Early in July, the shouts of Republicans determined to repeal the Affordable Care Act, popularly known as Obamacare, were deafening—even after the Supreme Court stopped short of ruling the law unconstitutional.
But will they repeal it?
It's one thing to pledge allegiance to the idea of repeal when talking that way can bring political gains. In reality, features of the law that have already come into effect have brought benefits to millions—the rule that insurance companies cannot exclude children with preexisting conditions is one example; the rights of parents to keep their children on their policies until age 26 rather than 24 is another.
And under a program set up by the law, adults with preexisting conditions and no coverage can now buy insurance on a sliding scale.
Opponents of the law attack those benefits at their political peril.
But there's another reason the law is unlikely to be repealed, according to former Cigna executive Wendell Potter.
The reason is simply that, whatever rightwingers and some moneyed interests say publicly, a law requiring everyone to buy coverage is good for the insurance business.
Potter, who blew the whistle on his former industry in his book Deadly Spin: An Insurance Company Insider Speaks Out on How Corporate PR Is Killing Health Care and Deceiving Americans, wrote on Huffington Post July 16:
"GOP leaders have no intention of repealing the Affordable Care Act because their friends in the health insurance industry are counting on major provisions of the law going forward, especially the expansion of Medicaid. Don't be fooled by Republican governors like Florida's Rick Scott and Texas' Rick Perry, who are saying they'll opt out of the Medicaid expansion now that the Supreme Court says that's allowable. When the Feds start doling out billions in 2014 to bring an additional 16 million Americans into the Medicaid program, they'll be on board. Trust me.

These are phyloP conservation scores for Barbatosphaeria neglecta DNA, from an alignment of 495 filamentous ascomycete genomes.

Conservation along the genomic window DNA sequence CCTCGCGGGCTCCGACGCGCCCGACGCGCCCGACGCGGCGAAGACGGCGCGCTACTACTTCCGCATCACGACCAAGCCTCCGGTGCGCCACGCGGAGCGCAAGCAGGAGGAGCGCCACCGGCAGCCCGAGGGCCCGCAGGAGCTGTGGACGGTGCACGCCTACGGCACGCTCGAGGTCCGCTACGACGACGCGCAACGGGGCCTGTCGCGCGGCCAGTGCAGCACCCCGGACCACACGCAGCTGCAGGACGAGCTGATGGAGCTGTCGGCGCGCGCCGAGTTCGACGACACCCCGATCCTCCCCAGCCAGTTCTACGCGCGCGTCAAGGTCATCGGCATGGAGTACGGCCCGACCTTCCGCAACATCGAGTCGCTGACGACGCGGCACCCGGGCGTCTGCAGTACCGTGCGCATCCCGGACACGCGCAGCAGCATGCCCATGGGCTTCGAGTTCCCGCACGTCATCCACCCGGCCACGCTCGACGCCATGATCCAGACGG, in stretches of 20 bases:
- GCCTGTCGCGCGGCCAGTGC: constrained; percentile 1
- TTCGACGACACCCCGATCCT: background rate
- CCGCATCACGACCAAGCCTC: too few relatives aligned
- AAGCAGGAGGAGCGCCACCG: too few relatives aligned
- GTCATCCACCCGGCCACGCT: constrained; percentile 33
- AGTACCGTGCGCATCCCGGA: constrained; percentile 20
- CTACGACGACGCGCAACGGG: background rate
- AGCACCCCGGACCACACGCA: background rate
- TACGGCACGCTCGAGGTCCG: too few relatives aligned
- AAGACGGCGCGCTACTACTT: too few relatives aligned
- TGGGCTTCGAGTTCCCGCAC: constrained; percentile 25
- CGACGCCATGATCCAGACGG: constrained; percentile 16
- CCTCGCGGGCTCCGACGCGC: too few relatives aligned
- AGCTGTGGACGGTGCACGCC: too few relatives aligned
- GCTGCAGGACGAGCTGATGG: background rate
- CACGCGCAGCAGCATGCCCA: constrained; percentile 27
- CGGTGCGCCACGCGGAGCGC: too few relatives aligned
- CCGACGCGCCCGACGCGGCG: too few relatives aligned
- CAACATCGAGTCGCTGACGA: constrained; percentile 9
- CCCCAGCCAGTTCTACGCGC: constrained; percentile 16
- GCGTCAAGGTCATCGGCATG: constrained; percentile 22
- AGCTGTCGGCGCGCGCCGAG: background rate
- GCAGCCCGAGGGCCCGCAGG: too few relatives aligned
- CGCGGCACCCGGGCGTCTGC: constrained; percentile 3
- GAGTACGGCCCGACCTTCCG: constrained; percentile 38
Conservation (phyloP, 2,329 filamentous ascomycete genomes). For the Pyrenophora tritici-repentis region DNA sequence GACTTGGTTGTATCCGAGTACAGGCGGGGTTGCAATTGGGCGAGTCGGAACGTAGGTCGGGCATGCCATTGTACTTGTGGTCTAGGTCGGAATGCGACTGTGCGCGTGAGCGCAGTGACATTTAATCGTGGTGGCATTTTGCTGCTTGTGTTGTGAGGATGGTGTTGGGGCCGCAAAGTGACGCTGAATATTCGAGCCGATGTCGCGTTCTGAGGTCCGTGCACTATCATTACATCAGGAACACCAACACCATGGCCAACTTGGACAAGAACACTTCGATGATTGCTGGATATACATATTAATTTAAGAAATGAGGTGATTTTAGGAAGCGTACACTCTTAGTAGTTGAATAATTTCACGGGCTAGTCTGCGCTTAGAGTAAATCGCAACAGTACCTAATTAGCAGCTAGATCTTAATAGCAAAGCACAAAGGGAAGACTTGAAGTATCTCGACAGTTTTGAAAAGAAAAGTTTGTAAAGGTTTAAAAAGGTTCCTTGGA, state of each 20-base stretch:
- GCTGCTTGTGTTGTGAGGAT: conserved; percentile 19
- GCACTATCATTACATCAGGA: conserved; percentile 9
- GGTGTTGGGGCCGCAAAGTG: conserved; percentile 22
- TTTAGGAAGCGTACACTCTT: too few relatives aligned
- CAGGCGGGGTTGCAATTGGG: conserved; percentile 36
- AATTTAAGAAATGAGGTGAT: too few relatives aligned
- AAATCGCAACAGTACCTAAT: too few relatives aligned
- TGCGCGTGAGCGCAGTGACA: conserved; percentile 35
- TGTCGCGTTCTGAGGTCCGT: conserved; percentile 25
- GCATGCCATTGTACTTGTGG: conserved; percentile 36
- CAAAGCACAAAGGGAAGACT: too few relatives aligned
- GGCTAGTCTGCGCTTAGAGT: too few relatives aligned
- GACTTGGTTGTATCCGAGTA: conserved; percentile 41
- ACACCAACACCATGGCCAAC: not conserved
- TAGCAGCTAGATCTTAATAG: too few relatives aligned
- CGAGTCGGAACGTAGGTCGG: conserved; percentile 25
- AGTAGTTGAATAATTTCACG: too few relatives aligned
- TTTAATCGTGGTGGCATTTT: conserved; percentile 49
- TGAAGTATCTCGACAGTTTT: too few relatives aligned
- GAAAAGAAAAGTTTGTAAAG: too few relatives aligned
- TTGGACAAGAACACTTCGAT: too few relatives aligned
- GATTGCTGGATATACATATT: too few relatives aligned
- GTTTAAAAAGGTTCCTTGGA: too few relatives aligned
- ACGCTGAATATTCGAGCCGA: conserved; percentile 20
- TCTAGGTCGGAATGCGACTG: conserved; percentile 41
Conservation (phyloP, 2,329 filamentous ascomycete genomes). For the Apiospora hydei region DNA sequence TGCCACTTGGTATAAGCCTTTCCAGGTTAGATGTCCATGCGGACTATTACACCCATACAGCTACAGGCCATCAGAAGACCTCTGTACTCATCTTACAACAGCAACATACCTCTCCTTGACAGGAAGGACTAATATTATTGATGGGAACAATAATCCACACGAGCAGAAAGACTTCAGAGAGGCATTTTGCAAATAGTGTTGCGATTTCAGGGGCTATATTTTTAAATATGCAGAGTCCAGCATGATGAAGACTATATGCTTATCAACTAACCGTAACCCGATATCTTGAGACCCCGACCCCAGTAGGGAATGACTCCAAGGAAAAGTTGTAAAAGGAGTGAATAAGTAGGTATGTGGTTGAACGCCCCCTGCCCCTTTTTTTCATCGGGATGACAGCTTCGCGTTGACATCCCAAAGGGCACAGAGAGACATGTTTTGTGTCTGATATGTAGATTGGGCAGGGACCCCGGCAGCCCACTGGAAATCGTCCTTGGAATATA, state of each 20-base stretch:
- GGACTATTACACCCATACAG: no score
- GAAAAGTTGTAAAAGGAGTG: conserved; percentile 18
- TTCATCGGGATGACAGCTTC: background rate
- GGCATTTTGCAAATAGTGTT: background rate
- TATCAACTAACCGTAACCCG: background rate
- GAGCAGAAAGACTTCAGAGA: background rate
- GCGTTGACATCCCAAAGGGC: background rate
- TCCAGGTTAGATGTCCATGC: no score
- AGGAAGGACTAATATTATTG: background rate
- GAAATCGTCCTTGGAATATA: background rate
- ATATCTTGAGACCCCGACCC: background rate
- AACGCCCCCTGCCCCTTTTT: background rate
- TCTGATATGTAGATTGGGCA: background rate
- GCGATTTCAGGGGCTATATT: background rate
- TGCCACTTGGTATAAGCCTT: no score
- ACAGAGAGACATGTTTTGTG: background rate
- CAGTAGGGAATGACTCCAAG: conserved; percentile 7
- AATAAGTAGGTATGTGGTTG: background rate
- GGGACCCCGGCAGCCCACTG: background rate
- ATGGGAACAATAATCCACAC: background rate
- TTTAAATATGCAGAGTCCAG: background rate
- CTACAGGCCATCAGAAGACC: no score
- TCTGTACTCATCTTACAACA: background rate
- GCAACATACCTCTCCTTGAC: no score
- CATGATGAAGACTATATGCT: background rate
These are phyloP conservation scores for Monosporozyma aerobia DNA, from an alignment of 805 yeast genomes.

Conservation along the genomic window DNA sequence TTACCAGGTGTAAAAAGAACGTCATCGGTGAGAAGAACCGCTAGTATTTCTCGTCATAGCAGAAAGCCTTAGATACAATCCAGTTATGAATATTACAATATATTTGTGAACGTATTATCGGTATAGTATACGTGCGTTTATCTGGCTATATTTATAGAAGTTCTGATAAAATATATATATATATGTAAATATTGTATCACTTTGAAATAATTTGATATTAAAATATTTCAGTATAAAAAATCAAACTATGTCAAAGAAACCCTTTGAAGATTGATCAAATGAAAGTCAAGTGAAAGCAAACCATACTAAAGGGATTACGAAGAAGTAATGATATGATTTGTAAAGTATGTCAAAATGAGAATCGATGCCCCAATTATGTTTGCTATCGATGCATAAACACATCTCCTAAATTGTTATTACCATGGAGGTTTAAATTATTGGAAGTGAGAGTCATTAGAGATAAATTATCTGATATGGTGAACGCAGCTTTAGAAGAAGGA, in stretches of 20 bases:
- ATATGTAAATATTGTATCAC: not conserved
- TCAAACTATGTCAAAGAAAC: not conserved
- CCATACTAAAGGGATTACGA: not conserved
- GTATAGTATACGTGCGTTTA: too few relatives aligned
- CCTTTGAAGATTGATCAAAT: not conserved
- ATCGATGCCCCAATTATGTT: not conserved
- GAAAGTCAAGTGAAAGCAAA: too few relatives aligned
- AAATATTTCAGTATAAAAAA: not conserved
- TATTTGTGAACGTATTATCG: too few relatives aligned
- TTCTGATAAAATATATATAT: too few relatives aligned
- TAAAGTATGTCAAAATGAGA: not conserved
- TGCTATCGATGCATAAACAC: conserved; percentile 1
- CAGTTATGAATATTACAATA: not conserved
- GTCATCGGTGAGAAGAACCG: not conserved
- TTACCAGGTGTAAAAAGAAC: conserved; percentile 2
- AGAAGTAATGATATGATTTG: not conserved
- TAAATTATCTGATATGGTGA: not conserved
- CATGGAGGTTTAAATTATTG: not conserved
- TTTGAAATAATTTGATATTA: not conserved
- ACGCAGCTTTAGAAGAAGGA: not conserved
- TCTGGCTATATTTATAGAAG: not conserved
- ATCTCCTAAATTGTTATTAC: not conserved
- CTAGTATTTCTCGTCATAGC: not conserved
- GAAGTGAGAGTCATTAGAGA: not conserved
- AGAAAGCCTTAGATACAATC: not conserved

"Want proof that Big Insurance has figured out how to make a lot of money off reform? Last Monday WellPoint announced it will pay nearly $5 billion to buy the country's largest private Medicaid managed care company, AmeriGroup. Rest assured that lobbyists for WellPoint and other firms wanting to get their hands on that new Medicaid money will have a 'Here's how it has to be' talk with their buddies on Capitol Hill."
Potter continues to cite evidence from within the industry:
"If you look at recent quarterly earnings reports from the big five for-profit insurance companies (UnitedHealth, WellPoint, Aetna, Cigna and Humana), you'll see that the biggest growth in their membership has come not from the private sector but from public programs like Medicare and Medicaid."
Potter isn't alone in his opinion. On June 29, just a day after the Supreme Court upheld the law, a headline in Forbes magazine proclaimed, "Obamacare Is Constitutional. Get Over It."
"The Affordable Care Act is officially constitutional," the article declared. "It is time for the naysayers to move on. ...
"The health insurance companies absolutely love this law. They just got a guaranteed customer base of at least 50 million."
And even before the Supreme Court issued its ruling, there were reports that some in the insurance industry, rather than hoping for a negative decision, actually feared it.
In March, for example, the New York Times quoted Michael A. Turpin, an executive with USI Insurance Services, a national insurance brokerage, as saying that insurers were far less apprehensive about complying with the law than about the "risk of repeal and starting from zero."